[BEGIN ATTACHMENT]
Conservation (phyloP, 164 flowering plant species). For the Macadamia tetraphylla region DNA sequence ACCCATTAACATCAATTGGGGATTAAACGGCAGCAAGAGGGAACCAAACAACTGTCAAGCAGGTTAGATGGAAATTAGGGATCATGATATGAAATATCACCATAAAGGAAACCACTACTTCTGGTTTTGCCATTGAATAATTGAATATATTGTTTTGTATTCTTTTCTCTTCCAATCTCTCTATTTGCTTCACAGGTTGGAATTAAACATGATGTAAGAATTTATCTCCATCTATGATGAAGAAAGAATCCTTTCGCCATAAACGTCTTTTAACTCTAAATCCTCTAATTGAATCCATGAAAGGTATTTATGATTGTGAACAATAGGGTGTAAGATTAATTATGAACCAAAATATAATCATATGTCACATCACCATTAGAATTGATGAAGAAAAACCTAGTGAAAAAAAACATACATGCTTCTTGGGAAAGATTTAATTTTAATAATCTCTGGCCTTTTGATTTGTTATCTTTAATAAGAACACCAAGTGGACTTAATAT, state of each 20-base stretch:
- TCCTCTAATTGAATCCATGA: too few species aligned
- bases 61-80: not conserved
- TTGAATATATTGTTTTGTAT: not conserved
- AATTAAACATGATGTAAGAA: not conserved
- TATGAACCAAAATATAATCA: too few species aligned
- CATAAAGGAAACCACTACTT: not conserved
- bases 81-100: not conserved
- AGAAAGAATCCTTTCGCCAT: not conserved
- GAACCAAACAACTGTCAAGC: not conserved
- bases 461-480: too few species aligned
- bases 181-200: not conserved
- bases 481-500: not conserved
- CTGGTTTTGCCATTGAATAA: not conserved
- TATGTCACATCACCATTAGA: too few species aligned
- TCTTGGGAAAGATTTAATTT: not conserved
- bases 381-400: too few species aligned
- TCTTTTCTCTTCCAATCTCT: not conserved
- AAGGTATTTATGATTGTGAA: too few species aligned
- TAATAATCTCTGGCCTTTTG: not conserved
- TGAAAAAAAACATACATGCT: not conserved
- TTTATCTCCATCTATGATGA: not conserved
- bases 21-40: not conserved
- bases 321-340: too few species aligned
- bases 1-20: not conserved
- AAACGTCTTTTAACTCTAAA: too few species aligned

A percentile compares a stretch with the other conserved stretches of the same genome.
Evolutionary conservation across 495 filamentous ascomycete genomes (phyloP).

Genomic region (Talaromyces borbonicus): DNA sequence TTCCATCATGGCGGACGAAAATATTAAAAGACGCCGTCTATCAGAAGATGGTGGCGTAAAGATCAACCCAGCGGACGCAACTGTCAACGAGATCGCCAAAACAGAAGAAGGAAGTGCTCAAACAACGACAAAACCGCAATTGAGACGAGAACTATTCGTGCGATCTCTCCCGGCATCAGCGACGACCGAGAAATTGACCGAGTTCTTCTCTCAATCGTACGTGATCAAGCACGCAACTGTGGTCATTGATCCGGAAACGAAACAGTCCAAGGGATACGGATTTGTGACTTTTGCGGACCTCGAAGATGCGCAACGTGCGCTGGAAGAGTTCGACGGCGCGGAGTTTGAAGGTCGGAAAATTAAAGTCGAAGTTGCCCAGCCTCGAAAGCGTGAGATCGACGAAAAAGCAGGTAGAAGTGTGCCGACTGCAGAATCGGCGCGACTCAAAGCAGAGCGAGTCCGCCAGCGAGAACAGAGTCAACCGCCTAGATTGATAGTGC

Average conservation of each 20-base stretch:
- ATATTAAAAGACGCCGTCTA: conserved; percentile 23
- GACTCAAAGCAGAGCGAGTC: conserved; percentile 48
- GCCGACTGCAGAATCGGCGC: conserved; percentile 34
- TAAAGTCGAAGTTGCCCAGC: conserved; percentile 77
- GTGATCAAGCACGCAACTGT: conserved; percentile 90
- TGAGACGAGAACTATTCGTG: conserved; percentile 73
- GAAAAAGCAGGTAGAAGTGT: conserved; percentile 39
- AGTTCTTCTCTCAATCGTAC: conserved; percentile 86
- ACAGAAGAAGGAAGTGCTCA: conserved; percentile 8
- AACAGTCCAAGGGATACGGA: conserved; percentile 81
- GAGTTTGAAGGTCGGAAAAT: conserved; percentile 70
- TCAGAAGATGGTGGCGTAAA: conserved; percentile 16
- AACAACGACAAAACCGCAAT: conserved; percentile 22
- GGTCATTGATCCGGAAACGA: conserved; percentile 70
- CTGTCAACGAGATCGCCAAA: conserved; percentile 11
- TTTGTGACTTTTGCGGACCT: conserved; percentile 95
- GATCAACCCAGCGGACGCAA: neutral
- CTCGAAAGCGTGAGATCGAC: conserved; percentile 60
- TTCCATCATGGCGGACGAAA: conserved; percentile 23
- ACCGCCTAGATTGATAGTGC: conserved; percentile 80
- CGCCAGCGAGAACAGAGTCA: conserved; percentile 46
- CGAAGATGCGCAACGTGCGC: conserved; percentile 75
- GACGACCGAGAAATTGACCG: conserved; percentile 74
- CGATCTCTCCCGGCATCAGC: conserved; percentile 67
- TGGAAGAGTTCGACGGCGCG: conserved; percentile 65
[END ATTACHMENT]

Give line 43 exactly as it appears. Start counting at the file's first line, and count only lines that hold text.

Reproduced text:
- AACAACGACAAAACCGCAAT: conserved; percentile 22